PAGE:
(Bloomberg) -- Credit Suisse Group AG became the second global bank to be penalized in Japan for leaking information about a company’s earnings, amid a regulatory probe that has raised questions about how brokerages handle stock research in the country.

The Financial Services Agency ordered the bank’s Japanese securities unit to improve its internal controls and compliance, the regulator said in a statement Monday. The firm has to submit a report by June 3. A spokeswoman for Credit Suisse in Japan wasn’t immediately available to comment.

An equity research analyst at Credit Suisse gave non-public information on a company’s earnings forecast to a customer and a colleague in the sales division, who then used it to solicit clients, the FSA’s securities watchdog said when it recommended action against the firm earlier this month. Deutsche Bank AG’s Japanese unit was sanctioned for a similar leak in December.

Japanese authorities are grappling with how brokerages should treat information obtained on the companies they cover to ensure all investors have fair access to it. Nomura Holdings Inc. and Mizuho Financial Group Inc. are among firms that have been paring their equity research before earnings seasons amid the lack of clarity over what information can be shared and with whom.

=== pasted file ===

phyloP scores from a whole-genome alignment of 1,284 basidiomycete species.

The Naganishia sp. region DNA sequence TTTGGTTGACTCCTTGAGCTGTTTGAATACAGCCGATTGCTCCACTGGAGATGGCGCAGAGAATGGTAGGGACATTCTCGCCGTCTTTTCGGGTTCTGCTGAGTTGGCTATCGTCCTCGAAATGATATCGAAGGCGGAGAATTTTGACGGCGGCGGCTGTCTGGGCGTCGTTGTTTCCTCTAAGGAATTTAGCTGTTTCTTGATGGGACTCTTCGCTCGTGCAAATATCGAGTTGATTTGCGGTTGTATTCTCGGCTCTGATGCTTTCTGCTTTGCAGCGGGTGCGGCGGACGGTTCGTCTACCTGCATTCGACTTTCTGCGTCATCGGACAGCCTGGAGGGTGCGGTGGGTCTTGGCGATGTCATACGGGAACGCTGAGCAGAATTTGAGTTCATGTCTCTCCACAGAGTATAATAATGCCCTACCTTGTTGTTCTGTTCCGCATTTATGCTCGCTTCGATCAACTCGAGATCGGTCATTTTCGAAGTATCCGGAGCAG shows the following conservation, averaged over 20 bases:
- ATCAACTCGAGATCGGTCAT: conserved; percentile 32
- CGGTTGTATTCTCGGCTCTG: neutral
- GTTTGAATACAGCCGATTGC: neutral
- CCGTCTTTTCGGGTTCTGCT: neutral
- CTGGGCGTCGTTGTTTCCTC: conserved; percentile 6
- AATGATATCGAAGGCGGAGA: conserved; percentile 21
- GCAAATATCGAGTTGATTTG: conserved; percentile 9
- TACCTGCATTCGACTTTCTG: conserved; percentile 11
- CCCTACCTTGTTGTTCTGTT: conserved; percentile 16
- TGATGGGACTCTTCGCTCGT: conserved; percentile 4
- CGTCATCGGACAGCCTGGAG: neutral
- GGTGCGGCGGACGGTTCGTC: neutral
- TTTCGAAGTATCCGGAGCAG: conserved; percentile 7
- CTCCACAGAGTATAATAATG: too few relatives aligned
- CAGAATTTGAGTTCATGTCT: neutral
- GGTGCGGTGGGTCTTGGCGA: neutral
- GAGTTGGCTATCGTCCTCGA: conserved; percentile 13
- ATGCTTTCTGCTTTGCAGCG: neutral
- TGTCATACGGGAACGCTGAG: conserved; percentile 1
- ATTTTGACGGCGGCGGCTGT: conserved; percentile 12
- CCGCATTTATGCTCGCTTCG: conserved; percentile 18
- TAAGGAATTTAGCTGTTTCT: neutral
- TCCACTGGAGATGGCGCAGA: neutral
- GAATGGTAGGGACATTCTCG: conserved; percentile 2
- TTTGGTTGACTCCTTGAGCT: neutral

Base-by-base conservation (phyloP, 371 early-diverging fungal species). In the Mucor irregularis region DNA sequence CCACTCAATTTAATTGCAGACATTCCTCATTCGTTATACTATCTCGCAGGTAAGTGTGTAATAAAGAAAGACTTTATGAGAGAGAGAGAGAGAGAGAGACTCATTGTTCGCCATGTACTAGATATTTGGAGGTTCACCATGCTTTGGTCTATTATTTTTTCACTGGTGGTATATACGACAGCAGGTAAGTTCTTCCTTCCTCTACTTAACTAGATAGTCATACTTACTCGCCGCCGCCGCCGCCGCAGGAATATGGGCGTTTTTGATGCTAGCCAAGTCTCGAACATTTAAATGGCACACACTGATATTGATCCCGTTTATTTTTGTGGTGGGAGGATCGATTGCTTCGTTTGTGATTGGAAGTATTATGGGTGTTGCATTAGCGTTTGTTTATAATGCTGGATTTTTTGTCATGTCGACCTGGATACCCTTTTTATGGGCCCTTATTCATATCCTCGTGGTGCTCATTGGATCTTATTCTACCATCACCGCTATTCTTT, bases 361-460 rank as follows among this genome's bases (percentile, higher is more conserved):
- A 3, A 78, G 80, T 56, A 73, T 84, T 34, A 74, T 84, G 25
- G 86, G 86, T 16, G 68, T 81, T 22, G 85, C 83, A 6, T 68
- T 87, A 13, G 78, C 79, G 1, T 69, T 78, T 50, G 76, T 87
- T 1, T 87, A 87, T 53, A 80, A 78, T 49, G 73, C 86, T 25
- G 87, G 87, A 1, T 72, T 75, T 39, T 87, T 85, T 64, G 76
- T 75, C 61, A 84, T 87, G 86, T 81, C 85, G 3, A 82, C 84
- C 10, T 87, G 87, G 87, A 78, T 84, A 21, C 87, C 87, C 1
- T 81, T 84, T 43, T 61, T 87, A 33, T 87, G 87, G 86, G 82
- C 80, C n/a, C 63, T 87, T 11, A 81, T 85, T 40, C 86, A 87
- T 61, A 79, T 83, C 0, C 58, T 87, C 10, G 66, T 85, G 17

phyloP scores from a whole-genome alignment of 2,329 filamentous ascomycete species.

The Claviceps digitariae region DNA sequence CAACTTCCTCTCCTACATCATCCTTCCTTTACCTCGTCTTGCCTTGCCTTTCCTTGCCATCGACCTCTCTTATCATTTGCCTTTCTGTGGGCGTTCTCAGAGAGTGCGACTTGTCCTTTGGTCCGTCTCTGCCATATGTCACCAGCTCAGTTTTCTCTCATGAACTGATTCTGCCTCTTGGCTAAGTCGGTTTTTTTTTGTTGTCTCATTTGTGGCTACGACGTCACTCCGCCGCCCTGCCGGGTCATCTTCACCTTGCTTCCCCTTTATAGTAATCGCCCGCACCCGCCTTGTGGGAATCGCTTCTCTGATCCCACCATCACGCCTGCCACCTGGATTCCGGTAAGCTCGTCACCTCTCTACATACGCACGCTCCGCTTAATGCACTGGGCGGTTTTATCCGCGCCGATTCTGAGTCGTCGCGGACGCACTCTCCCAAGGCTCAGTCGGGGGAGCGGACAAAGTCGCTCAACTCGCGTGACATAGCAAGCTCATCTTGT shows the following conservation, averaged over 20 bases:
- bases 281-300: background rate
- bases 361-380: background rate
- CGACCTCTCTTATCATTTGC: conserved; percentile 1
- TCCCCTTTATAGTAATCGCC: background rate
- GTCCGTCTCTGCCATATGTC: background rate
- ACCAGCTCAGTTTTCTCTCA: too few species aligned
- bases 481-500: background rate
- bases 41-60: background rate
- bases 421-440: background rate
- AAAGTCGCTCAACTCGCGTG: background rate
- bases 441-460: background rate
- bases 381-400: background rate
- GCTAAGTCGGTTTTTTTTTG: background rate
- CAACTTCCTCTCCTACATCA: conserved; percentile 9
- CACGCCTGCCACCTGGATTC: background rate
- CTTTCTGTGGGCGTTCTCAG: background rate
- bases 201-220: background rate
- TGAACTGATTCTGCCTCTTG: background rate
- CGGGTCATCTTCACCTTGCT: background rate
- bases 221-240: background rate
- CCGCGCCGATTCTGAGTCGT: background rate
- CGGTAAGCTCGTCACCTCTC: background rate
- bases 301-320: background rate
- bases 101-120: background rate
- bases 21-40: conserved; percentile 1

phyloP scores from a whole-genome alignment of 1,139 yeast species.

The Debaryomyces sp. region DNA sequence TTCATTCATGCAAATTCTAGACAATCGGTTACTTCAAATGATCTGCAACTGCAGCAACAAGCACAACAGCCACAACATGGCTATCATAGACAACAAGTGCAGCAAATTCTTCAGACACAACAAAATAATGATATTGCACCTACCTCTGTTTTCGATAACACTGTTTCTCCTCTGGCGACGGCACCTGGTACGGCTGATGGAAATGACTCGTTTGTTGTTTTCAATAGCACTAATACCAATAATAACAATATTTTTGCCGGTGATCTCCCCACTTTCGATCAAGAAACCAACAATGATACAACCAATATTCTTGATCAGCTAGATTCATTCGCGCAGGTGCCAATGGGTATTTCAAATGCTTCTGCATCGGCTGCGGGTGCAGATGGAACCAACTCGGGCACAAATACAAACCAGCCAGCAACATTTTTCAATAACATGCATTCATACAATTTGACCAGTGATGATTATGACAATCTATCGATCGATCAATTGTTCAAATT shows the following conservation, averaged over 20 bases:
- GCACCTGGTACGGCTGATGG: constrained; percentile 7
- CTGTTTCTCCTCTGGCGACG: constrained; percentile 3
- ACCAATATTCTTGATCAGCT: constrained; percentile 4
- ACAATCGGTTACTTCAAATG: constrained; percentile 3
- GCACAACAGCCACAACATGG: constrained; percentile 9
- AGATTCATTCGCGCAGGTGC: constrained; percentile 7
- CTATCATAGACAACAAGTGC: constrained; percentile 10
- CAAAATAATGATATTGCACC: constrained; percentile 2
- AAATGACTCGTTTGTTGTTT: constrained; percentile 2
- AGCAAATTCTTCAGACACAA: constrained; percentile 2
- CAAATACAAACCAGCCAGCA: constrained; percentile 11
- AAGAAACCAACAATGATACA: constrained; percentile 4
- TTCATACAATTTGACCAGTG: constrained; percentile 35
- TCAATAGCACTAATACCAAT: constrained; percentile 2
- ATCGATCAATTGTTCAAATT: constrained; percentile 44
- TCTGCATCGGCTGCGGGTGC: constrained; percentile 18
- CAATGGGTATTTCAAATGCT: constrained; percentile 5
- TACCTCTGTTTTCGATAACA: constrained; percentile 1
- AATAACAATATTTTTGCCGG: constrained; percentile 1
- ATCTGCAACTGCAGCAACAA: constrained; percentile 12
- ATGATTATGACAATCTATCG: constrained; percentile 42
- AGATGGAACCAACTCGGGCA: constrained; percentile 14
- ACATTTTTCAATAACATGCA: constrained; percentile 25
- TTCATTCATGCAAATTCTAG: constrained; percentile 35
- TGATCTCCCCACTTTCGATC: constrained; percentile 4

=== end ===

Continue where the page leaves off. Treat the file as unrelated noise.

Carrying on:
Credit Suisse said last week that it will no longer allow its analysts to visit companies to gather intelligence before they report financial results. It also decided against holding a conference for investors this month, an event that usually takes place twice a year in April and October before the results seasons.

To contact the reporter on this story: Takahiko Hyuga in Tokyo at To contact the editors responsible for this story: Marcus Wright at, Russell Ward, Paul Panckhurst

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